Across the United States, many communities have limited access to quality behavioral healthcare, even as demand rises. The Health Resources & Services Administration (HRSA) found that demand for addiction counselors alone may increase anywhere between 21 to 38 percent by 2030, creating a shortage of these professionals.
As mental health awareness grows and the opioid addiction crisis continues, providers and payers are seeking ways to help close care gaps. Telepsychiatry could help many patients gain access to behavioral health resources.
Rural behavioral health needs
While most Americans experience a mental health need at some point, rural communities often lack sufficient mental healthcare.
Sixty-five percent of non-metropolitan U.S. counties do not have a psychiatrist, and 47 percent do not have a psychologist, researchers report in the American Journal of Preventive Medicine. The same study found that the average supply of psychologists in non-metropolitan counties was less than half the supply of metropolitan counties.
Experts point out that a lack of access to mental and behavioral healthcare could worsen public health issues like drug addiction and suicide. The shortage of providers often means that people avoid getting treatment for behavioral or mental healthcare until it is an emergency or crisis situation. This can drive up healthcare costs and reduce quality of life.
What new research shows
Telepsychiatry could be a vital resource for individuals in rural and other underserved areas. Researchers with Genoa Healthcare and Relias found that patients receive more timely care and had more regular psychiatric appointments when telepsychiatry was combined with in-person visits.
The study included 242 Medicaid patients in rural Missouri who received care for severe mental illness. Patients with telepsychiatry access were seen 7 days sooner and were 34 percent more likely to have regular follow-up visits compared to patients who only received in-person care. These findings appear in the American Psychological Association’s Journal of Rural Mental Health.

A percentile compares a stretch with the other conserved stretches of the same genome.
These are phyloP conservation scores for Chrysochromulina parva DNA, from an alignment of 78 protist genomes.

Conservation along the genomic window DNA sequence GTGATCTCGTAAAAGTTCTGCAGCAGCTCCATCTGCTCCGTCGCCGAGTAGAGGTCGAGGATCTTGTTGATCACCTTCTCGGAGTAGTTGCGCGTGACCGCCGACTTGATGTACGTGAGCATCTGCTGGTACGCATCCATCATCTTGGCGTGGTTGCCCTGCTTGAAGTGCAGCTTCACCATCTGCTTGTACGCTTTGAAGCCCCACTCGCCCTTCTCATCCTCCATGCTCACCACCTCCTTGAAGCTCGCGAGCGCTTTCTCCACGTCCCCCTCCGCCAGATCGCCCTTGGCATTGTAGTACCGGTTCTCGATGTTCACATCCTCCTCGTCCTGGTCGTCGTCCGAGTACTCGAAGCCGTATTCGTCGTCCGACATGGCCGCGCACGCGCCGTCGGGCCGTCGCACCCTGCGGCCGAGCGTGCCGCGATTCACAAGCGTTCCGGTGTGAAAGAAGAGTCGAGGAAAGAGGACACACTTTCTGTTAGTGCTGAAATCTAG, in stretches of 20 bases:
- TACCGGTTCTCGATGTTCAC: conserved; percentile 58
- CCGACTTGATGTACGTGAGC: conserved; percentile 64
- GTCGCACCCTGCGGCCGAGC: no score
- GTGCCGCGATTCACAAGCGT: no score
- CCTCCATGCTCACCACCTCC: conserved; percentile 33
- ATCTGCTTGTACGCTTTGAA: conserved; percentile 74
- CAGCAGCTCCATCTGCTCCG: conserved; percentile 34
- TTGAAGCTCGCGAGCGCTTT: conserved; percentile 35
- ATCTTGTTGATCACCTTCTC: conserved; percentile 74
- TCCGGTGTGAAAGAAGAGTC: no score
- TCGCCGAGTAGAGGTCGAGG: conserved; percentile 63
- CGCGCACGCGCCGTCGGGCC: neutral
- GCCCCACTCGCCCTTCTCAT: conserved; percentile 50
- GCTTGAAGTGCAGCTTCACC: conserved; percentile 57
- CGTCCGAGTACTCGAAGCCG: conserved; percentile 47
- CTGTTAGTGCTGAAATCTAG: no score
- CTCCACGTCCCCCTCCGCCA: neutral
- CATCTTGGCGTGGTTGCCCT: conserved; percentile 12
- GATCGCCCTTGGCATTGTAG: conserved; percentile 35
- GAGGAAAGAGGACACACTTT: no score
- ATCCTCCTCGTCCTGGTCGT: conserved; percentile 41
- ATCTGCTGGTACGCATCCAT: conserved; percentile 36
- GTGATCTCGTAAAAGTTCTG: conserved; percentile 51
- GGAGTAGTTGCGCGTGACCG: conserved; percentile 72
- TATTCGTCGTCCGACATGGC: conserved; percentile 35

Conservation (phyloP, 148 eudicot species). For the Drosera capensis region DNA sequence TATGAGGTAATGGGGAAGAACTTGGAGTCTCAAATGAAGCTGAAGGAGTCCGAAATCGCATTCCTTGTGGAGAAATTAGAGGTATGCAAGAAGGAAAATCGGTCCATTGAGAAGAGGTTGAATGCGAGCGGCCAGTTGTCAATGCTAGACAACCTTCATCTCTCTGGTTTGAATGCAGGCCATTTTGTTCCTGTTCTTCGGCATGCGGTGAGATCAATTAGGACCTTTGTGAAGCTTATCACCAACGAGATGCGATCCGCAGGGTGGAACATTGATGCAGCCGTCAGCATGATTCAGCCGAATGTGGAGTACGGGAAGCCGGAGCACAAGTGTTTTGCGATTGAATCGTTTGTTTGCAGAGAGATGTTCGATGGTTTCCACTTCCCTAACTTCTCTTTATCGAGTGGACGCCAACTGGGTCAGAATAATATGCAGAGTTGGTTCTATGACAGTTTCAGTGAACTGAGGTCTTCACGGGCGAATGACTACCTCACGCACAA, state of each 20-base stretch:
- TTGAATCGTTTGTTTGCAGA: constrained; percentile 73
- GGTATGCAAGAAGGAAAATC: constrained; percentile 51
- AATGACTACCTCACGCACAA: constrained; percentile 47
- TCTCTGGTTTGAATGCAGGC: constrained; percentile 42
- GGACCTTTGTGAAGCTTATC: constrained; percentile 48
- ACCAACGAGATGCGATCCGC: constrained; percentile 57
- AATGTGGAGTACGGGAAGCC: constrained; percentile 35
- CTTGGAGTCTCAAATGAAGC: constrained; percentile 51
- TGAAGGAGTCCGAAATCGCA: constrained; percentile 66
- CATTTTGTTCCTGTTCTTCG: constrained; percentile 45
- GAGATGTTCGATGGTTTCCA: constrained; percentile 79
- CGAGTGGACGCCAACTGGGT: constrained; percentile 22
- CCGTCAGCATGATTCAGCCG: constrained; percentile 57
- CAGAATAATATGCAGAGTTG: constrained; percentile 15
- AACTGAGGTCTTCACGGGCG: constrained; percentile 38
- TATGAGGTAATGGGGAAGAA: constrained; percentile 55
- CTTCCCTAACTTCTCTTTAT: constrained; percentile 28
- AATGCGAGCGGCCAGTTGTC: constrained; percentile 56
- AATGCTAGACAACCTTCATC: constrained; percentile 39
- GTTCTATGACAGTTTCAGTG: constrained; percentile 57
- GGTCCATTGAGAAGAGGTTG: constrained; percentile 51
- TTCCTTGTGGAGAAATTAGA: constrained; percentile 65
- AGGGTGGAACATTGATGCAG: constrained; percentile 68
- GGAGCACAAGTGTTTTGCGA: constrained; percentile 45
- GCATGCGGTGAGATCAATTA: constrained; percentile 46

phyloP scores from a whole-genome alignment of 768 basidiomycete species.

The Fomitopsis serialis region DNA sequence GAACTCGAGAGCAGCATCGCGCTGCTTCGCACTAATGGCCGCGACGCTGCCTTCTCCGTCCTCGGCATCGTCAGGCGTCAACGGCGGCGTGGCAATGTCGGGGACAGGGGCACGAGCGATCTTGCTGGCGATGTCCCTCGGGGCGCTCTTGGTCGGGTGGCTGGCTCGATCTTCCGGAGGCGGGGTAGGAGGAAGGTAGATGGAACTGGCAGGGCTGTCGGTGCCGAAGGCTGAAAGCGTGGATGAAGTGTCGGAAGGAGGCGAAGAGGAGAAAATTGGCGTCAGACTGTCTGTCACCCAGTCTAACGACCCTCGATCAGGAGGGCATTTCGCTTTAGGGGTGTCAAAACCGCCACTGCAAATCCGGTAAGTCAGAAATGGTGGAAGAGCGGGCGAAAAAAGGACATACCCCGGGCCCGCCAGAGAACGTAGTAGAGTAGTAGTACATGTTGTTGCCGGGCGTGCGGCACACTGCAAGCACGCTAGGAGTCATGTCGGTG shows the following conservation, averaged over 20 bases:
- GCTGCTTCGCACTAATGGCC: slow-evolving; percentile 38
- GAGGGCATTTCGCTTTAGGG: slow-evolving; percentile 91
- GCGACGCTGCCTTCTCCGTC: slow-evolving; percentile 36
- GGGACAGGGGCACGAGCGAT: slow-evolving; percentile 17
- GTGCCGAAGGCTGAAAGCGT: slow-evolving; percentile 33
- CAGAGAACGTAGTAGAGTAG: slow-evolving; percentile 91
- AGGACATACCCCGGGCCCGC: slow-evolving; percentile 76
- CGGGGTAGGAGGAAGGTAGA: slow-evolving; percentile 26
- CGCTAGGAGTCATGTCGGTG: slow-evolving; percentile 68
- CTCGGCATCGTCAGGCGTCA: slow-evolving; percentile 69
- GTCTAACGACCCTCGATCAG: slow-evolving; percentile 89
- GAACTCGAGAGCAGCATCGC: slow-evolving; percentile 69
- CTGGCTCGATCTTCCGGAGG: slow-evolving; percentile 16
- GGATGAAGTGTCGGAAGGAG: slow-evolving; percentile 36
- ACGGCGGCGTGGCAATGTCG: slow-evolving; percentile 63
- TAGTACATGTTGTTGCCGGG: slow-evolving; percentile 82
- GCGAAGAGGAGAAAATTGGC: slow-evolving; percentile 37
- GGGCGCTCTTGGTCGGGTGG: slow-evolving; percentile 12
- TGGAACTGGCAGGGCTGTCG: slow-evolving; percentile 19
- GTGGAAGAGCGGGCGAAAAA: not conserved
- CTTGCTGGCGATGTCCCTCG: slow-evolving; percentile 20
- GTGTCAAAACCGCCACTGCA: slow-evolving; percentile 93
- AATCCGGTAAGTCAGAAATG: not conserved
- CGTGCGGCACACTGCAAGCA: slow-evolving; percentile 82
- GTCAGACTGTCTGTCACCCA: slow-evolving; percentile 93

What does other research show?
New research data support previous findings that behavioral telehealth can help close care gaps. Several communities are now taking advantage of these benefits.
To help address shortages of mental healthcare in the state, the University of North Dakota’s medical school now trains psychiatry residents in treating rural patients remotely.
The Board of McLean County, Illinois, voted in 2018 to approve an agreement with a telepsychiatry company to provide treatment for behavioral health referrals. This may help close treatment gaps after the county’s Center for Human Services stopped accepting new clients for psychiatric treatment.
Dr. Yilmaz Yildirim of East Carolina University in Greenville, North Carolina, conducted a 32-month study that compared the number of adult and child evaluations and follow-ups between face-to-face and telepsychiatry services. Among patients in rural counties in eastern North Carolina, there was no significant differences between those who made in-person or remote visits. Both patients and clinicians were satisfied with remote visits.
Pair telepsychiatry with EHR
Getting started with remote behavioral health or addiction treatment? Make sure you use your telehealth solution with a tailored behavioral health EHR. BestNotes EHR was developed specifically to help behavioral health and addiction treatment practices stay streamlined and cost-effective.
Contact us today to learn more about how BestNotes EHR can help you improve care, track patient outcomes, and increase practice revenue.